The 55+ Demographic
They’re better known as Baby Boomers (born between 1946 and 1964), and there are a whole lot of them: about 76 million, to be more precise. While they’re now outnumbered by Millennials* (also known as “Generation Y”), who number 83.1 million, some important facts about Baby Boomers** point toward a seismic shift in the residential real estate market over the next decade
- Baby Boomers control nearly 66% of the estimated $8 trillion in home equity.
- While the majority of baby boomers would prefer to “age in place” if they have total control, one-third of baby boomers expect to move again at least once.
- That’s 25 million baby boomers who now own homes who expect they will move again at least once.
- Of the 25 million baby boomers who expect to move again, 71% they plan to rent their next home.
- That means about 18 million homes currently owned by baby boomers will hit the market (with about 3.25 million expected to hit the market within the next four years).
The Time is Right to Sell
As they near retirement age. Baby Boomers who are thinking about selling their homes and buying a smaller home or a renting a condo or apartment might want to accelerate the process of listing their homes and finding a new place to live. Why? Because as Baby Boomers start to sell their homes and move into rental apartments and condos, the number of properties on the market will climb and the law of supply-and-demand will kick in, negatively affecting home prices.
People might be tempted to think that Millennials will soak up the supply of houses that Baby Boomers are leaving, because there are so many of them, helping to prop up prices. But that’s not what’s expected to happen, at least not anytime soon – and especially not with larger, higher-priced homes. That’s primarily because Millennials are not ready to buy: either they’re single and uninterested in owning a home, they have student loan debt, or they are not making enough money to qualify for mortgages.
The Good News for Baby Boomers Who Want to Downsize
The real estate market is white hot in mid-2017. The supply of homes in many markets is at all-time lows, which has driven prices to near all-time highs. Because interest rates are still modest (and expected to remain so) and because members of Generation Y are still buying homes for their growing families, it’s the perfect time to downsize for those interested in making the change.
Another bit of good news for baby boomers considering downsizing and moving into an apartment or condo at the beach is that the supply of units in “lock and leave” properties is still healthy. These attached-living arrangements (typically condominiums, townhomes or apartment buildings) provide a greater sense of security more amenities than single-family homes, and typically cost less to purchase or rent and maintain. But as more people downsize and relocate to desirable communities, the supply of these desirable homes in these communities is expected to tighten, at least in the near term.
So with a tight supply of homes on the market and plenty of places to move, it’s the perfect time for downsizing baby boomers to sell and move to a worry-free environment.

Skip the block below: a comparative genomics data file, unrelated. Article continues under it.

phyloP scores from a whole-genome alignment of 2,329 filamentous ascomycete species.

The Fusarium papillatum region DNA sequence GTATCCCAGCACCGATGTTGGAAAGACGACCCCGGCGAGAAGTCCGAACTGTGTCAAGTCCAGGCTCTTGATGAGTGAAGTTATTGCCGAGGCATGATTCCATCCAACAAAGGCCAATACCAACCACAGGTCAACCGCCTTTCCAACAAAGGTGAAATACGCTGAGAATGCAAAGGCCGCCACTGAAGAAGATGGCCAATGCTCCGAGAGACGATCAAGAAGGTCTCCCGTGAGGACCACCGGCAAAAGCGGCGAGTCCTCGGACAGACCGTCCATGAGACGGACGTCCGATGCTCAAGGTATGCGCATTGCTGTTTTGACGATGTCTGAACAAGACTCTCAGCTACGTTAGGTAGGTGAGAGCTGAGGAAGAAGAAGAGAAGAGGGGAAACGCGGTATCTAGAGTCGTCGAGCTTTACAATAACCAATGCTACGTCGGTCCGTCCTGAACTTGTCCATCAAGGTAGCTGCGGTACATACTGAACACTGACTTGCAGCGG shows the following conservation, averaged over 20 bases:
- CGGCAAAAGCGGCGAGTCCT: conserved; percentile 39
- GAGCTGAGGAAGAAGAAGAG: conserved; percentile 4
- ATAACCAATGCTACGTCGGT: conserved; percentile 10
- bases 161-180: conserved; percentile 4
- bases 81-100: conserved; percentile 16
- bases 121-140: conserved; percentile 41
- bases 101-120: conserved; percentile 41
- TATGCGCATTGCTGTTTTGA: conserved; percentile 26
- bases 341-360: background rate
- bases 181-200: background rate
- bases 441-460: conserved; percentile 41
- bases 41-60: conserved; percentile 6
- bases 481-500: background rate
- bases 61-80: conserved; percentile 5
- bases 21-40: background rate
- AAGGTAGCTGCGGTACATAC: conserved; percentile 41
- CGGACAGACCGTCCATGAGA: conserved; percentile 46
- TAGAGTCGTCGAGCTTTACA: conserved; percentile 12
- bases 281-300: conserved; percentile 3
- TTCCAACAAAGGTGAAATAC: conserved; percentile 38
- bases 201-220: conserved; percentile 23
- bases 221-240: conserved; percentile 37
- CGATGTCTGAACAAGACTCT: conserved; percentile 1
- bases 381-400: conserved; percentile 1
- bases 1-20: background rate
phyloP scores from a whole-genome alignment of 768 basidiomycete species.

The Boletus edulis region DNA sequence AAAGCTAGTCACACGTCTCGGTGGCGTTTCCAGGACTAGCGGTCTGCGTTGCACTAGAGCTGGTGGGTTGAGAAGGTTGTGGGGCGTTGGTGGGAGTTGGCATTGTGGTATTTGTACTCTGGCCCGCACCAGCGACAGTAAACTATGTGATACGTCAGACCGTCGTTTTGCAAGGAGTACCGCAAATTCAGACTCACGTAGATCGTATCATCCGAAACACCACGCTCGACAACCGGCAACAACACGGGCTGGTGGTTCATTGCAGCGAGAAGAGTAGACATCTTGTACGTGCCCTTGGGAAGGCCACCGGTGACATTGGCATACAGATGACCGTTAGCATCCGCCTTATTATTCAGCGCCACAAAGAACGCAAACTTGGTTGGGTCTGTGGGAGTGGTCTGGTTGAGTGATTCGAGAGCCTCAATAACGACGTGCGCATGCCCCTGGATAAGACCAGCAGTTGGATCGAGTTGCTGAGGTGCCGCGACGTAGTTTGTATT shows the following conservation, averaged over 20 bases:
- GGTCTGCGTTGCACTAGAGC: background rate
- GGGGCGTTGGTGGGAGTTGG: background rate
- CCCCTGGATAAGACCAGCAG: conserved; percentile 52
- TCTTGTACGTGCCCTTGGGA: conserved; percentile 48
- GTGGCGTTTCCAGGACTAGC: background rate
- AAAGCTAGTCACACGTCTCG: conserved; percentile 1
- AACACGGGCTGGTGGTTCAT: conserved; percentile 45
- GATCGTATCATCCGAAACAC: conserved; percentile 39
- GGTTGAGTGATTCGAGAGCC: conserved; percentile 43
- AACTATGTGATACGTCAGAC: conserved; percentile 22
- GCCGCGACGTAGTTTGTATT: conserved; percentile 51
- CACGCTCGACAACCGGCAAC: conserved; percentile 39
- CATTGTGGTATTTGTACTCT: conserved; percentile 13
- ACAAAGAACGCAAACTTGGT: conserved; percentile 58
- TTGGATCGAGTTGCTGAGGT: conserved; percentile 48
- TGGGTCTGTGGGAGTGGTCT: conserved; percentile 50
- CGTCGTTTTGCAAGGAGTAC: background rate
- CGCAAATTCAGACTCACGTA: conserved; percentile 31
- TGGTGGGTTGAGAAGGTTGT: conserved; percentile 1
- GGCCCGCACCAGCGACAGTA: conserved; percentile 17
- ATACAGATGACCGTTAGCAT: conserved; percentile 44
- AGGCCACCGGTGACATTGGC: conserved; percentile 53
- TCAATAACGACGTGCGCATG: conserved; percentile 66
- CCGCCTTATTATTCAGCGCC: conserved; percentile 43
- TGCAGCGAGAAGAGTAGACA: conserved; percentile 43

“I’ve seen more and more Baby Boomers moving because they’re just fed up with taking care of their places,” says estate sale specialist Brette Bates, of Bethesda Downsizing. “A lot of the estate sales we’ve held in the past two years have been people who are downsizing because they want to move somewhere else and be free of the hassles of living in a big house, or because they want to move closer to their kids and grandkids. It used to be that we had estate sales only when people moved into assisted living or passed away. That’s not the case so much anymore,” she added.
Realtor Chris Weathers of The Reef Team/TTR Sotheby’s International Realty says he’s seen a growing number of listings from people who want to move out of the homes where they raised their children. “They just don’t need all the space. Their kids are gone and they want to travel while they still can. One client told me, “If we don’t do it now while we’re in our early 60s, I’m afraid we won’t do it at all – and I really don’t want to be stuck here doing all these chores. I’m tired.”
Art and Sara Foss moved from a lakeside home on Lake Okanchee to a nearby single-family home on a small lot in Pewaukee, Wisconsin. “The lake house was fabulous and we enjoyed it for about 20 years. It wasn't that big, but the upkeep was ridiculous. We sold it to a cute young couple who wanted to renovate it, and we moved to an apartment for a year to decide where we wanted to end up,” according to Art. They found a 2,000-square-foot house that’s big enough to host the kids and grandkids, but small enough to take care of. “It’s close to restaurants, we’ve got some great neighbors, and it has a nice little patio out back for my planters and the barbecue grill. The master is on the main floor and the upstairs is for company. We’re so happy we did it,” added Sara.
* Washington Post, August 22, 2016.
** Freddie Mac, “Freddie Mac 55+ Survey,” conducted by GfK.